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ATLANTIC STATES LEGAL FOUND. v. AL TECH SPECIALTY

May 15, 1986

ATLANTIC STATES LEGAL FOUNDATION, Plaintiff,
v.
AL TECH SPECIALTY STEEL CORPORATION, Defendant



The opinion of the court was delivered by: MCCURN

NEAL P. McCURN, D.J.

MEMORANDUM-DECISION AND ORDER

On July 30, 1984, plaintiff Atlantic States Legal Foundation filed a citizen suit against defendant Al Tech Specialty Steel Corporation alleging numerous violations of the Federal Water Pollution Control Act, 33 U.S.C. § 1251, et seq. (Clean Water Act), that occurred between July of 1977 and May of 1983. Currently pending before the court are cross-motions for summary judgment. The plaintiff is seeking judgment only as to liability and requests that, should judgment be entered in its favor, a hearing be held on appropriate relief. The court has jurisdiction of the action pursuant to 28 U.S.C. § 1331.

 Defendant Al Tech operates a steel products manufacturing facility in Watervliet, New York, and at the times in question, was discharging pollutants into the Kromma Kill, a small creek that flows into the Hudson River, pursuant to a water-based permit that was issued to it by the Environmental Protection Agency. Plaintiff Atlantic States contends that the defendant was discharging pollutants into the Kromma Kill at levels in excess of that permitted by the permit under which it was operating. The defendant does not unequivocally deny this contention. As stated on Page 3 of the Defendant's Memorandum of Law in Support of its Motion for Summary Judgment:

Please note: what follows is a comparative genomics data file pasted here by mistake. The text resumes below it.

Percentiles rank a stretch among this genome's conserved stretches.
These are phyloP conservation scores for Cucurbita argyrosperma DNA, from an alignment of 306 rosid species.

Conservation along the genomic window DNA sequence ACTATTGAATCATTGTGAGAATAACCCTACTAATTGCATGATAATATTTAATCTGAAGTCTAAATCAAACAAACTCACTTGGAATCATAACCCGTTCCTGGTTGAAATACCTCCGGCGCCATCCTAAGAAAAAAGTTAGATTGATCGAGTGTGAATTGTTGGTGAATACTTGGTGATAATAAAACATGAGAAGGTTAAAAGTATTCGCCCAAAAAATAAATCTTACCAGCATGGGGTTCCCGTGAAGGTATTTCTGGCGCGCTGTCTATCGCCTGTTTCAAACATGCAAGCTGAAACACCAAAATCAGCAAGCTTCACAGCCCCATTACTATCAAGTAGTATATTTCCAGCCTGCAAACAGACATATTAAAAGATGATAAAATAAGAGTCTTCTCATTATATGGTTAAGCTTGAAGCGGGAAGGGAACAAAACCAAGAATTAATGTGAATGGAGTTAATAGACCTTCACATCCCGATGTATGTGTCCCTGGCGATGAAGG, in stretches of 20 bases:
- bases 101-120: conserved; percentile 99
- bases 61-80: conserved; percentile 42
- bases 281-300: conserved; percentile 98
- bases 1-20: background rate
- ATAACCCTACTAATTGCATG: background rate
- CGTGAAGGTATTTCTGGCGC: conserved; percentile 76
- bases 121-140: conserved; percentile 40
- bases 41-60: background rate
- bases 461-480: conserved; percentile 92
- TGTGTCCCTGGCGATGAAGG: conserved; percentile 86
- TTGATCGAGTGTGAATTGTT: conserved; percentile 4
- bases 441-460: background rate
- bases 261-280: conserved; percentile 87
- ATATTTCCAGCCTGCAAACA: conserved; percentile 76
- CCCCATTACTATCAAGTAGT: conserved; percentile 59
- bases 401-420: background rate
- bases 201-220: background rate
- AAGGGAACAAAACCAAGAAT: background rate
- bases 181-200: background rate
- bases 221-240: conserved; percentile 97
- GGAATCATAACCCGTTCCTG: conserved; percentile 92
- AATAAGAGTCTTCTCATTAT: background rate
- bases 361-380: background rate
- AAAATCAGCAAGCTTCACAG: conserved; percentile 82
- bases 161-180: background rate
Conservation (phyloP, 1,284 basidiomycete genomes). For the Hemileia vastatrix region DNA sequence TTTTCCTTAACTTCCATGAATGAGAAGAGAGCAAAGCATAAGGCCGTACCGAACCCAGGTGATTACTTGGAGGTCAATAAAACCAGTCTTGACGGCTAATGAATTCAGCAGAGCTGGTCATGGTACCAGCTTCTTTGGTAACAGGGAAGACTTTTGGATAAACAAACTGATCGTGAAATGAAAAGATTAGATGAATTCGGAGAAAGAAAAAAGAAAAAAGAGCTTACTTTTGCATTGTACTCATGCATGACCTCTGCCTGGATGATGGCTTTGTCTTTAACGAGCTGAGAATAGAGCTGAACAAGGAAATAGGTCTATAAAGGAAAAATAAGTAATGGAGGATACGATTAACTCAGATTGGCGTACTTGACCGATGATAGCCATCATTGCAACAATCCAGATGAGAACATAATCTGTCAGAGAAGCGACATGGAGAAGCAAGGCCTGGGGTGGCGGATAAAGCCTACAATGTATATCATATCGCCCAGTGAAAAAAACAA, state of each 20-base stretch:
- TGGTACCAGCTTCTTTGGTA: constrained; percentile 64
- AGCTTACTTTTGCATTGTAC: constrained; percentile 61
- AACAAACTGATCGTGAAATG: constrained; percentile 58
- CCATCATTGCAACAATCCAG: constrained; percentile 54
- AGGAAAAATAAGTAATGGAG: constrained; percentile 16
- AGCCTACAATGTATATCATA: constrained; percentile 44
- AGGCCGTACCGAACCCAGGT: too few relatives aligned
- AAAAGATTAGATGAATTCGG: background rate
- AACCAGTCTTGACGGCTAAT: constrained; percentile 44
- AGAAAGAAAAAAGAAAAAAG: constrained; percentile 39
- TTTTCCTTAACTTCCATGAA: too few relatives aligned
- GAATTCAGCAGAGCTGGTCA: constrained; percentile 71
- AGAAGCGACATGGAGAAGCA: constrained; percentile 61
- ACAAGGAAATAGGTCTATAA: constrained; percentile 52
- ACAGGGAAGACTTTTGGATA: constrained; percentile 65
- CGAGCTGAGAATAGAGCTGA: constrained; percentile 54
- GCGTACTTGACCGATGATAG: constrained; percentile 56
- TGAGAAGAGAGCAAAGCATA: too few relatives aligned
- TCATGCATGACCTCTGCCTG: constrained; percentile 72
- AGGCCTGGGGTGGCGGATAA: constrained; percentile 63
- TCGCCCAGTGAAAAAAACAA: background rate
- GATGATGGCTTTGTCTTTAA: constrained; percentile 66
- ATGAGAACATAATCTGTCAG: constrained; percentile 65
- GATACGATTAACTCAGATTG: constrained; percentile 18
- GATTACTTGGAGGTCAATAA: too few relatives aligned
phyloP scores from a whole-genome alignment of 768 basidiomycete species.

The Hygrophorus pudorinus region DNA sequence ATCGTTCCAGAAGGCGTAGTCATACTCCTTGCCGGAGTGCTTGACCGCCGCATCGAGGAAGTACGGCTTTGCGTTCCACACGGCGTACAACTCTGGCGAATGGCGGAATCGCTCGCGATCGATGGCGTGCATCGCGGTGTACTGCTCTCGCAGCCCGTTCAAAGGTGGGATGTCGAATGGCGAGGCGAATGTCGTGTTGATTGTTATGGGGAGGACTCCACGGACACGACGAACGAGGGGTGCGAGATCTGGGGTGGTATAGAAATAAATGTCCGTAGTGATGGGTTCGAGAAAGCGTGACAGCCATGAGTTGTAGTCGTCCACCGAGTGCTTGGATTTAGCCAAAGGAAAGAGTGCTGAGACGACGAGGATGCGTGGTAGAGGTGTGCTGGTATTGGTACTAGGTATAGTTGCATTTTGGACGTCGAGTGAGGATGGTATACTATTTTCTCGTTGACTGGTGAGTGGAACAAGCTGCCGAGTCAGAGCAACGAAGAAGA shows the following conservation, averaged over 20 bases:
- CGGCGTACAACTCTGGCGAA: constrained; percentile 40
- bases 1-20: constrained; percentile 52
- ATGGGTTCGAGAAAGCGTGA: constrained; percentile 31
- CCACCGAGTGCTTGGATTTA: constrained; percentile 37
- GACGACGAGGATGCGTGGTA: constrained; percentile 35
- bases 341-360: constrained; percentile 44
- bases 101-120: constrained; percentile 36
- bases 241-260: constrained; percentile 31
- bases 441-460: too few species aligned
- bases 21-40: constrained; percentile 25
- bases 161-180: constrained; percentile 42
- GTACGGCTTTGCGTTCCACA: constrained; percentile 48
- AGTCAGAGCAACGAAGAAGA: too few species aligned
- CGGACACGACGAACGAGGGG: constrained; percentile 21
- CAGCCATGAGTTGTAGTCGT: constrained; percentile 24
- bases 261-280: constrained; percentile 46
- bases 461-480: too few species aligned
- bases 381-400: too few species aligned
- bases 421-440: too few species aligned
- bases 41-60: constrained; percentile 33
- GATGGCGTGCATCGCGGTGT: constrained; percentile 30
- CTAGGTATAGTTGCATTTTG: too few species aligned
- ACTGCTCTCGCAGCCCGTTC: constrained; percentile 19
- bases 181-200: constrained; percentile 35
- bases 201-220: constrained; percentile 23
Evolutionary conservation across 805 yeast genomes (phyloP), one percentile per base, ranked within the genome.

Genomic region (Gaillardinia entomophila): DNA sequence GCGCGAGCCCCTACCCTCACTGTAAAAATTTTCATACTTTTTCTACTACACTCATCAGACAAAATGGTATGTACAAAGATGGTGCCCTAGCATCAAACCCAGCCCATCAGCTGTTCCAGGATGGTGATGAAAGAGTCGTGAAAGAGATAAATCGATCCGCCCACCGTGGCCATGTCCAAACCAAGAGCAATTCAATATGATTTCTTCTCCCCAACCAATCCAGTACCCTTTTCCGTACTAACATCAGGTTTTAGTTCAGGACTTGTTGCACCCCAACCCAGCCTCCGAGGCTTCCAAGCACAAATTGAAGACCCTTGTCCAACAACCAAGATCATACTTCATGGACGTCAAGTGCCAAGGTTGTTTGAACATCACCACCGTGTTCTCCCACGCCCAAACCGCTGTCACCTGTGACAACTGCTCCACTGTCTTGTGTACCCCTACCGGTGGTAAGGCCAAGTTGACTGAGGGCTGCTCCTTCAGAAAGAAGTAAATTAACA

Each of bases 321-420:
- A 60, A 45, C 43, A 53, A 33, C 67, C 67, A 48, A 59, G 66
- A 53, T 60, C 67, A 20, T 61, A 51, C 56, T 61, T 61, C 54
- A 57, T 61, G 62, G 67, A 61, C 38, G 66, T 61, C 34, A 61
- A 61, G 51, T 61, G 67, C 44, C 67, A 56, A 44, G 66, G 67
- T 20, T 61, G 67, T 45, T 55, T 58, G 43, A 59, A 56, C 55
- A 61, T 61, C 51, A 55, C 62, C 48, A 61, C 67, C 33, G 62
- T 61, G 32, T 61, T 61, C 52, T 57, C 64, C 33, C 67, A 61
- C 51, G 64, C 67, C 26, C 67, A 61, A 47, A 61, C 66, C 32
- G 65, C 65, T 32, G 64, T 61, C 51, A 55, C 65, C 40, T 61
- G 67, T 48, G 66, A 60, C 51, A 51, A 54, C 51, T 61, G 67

As with many businesses trying to use state-of-the-art equipment needed to comply with the permit requirements, Al Tech had difficulty meeting its permit standards. In the late 1970's and early 1980's, Al Tech had instances in which its level of pollutants exceeded the standards set by its permits.

 Because the plaintiff became aware that the defendant was exceeding its permit limitations through reports that the defendant itself was required to submit to the E.P.A., it is difficult, if not impossible, for the defendant to challenge the plaintiff's factual contentions. The defendant does, however, raise a number of legal defenses to the plaintiff's charges, and these will now be addressed in order.

 DISCUSSION

 33 U.S.C. § 1365, the primary statute upon which this action is based, provides in relevant part:

 
§ 1365. Citizen Suits
 
(a) Authorization; jurisdiction Except as provided in subsection (b) of this section, any citizen may commence a civil action on his own behalf--
 
(1) against any person (including (i) the United States, and (ii) any other governmental instrumentality or agency to the extent permitted by the eleventh amendment of the Constitution) who is alleged to be in violation of (A) an effluent standard or limitation under this chapter or (B) an order issued by the Administrator or a State with respect to such a standard or limitation, or
 
(2) against the Administrator where there is alleged a failure of the Administrator to perform any act or duty under this chapter which is not discretionary with the Administrator.
 
The district courts shall have jurisdiction, without regard to the amount in controversy or the citizenship of the parties, to enforce such an effluent standard or limitation, or such an order, or to order the Administrator to perform such act or duty, as the case may be, and to ...

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